I am monitoring T.S. Matthew this morning. I'll be on the road to my church through three Mississippi counties under the tropical storm warning (means conditions are coming within 24 hours) by 9 am. We've had drippy rain for two days now which delights the trees. Conditons have been dry around here even with Ivan's brush past us in September. Now, we get the rain. I suppose all will be well but tornados are possible with all wind.
I'm ready with my sermon on Jesus and the healing of the Lepers in Luke 17. I hope the sermons says what needs to be said and that my words don't interfere with what the Spirit means for the congregation to hear. I never seem to know how my sermon will go. After all these years of preaching, I stand up in the pulpit and give myself over to a task which seems archaic (standing and yapping for 14 minutes solo to a culture who rarely listens to lengthy monologs), scattershot (who really knows what is going on with the congregation--are they distressed, hungry for clarity, bored, what?) and how much of me and my stuff interferes with the process of preaching. Preaching reminds me of jumping into a pit of water without knowing the depth or current. I prepare for this but I stand without a life jacket or much of a clue and dive into the water.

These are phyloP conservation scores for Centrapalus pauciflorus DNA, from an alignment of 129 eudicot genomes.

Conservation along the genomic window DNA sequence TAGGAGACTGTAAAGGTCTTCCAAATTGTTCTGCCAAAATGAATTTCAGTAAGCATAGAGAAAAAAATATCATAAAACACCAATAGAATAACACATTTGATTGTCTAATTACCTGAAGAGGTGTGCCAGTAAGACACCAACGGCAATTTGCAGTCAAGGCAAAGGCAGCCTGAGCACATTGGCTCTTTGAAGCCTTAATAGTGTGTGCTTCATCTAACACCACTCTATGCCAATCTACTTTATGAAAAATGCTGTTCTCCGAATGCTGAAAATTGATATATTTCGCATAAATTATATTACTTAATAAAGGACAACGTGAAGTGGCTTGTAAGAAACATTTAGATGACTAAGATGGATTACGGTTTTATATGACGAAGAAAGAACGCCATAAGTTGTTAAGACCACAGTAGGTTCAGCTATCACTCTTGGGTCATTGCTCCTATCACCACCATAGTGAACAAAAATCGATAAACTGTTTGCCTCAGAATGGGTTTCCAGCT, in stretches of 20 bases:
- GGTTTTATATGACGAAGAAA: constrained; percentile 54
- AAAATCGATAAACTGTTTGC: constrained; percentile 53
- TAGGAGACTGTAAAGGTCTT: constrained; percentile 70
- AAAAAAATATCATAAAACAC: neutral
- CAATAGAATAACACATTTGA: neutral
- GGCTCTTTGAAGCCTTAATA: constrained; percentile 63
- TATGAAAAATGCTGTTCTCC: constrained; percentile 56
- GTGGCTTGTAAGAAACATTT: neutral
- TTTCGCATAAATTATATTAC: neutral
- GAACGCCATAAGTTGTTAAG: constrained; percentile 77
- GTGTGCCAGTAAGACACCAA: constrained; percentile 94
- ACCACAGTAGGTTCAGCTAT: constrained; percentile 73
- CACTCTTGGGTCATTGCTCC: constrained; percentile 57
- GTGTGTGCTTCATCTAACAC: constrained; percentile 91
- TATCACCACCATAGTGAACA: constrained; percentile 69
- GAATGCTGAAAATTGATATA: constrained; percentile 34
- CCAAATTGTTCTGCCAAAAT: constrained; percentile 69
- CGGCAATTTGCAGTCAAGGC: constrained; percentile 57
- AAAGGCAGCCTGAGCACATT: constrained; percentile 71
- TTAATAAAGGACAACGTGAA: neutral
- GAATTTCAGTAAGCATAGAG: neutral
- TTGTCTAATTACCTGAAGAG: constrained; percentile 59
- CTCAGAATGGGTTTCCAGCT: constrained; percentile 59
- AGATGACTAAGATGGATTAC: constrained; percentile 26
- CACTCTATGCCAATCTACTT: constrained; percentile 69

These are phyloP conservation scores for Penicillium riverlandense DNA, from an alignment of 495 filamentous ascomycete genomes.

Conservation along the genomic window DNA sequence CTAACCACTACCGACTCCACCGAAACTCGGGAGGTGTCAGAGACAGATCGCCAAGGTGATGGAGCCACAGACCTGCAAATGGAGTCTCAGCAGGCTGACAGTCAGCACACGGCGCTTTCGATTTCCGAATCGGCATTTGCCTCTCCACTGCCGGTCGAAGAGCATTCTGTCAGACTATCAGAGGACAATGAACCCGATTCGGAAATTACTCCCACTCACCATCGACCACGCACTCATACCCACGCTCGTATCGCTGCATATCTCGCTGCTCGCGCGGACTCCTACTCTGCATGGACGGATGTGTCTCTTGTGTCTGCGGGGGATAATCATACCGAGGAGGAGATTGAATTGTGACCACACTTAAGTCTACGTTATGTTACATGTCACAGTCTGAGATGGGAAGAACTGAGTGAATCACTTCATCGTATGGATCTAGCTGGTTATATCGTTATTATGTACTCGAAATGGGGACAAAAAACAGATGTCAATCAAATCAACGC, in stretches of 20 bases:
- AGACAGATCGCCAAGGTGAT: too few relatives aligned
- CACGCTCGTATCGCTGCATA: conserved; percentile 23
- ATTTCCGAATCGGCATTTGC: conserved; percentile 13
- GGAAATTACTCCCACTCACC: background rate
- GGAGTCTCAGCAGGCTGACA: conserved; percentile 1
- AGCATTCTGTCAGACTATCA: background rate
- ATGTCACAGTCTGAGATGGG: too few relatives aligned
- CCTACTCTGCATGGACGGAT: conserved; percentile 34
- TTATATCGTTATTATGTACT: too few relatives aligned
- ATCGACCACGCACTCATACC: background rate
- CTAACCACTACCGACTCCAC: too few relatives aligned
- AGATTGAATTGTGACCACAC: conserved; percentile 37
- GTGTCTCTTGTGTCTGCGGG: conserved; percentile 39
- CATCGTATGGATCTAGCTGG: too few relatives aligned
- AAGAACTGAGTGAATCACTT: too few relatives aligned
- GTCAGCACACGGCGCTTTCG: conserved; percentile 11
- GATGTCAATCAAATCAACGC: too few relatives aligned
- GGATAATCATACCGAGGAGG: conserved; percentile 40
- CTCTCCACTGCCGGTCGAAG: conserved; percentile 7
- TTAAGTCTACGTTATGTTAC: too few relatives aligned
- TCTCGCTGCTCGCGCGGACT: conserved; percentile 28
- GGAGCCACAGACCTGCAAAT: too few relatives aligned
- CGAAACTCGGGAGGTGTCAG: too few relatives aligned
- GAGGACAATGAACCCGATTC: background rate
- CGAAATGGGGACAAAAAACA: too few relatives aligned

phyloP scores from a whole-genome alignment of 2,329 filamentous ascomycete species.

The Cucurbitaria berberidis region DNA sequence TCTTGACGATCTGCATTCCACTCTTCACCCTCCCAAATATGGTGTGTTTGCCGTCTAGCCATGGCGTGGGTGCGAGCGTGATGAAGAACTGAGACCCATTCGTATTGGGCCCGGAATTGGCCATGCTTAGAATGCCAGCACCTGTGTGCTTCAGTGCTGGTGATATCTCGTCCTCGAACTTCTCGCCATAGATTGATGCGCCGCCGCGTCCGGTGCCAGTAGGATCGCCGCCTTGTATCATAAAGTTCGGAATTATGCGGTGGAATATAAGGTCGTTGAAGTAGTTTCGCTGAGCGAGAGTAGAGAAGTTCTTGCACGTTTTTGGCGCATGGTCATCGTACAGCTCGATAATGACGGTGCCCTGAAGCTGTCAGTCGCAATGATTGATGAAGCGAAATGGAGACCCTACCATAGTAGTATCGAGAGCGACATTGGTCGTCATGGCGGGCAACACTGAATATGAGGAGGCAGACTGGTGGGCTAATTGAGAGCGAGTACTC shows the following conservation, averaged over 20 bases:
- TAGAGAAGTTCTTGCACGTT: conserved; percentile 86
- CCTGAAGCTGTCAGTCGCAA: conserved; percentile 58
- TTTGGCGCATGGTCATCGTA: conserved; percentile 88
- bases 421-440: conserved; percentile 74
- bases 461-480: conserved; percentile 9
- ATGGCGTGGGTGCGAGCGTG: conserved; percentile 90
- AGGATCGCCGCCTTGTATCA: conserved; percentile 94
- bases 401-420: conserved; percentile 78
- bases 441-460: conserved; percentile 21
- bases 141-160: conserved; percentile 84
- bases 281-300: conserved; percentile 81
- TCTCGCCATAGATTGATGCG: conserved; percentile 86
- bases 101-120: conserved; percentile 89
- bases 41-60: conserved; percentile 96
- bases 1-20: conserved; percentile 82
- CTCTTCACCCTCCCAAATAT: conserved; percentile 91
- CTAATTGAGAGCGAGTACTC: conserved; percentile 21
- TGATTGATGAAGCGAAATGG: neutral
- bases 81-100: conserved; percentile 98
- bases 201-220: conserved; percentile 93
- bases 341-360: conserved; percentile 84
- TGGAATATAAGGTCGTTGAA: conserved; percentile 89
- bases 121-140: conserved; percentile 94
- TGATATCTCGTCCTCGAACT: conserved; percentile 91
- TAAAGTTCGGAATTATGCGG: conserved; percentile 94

A compounding problem, and I am not sure if this is a problem but I think about it often, is that I worry about being entertaining. I cannot stand glib sermons. I don't want to preach this way but because I am so happy to be in the pulpit, I worry that I am glib. My call is not to entertain but to open up the scriptures in a way that the Gospel is heard. My strength as a speaker seems, at times, to be my weakness as well. Despite my contention that preaching should never be boring or dour, I don't like happy slappy preachers much and I worry that I am in this category.
Let the words of my mouth and the meditations of my heart be acceptable in Thy sight, O Lord Our strength and our Redeemer. Amen.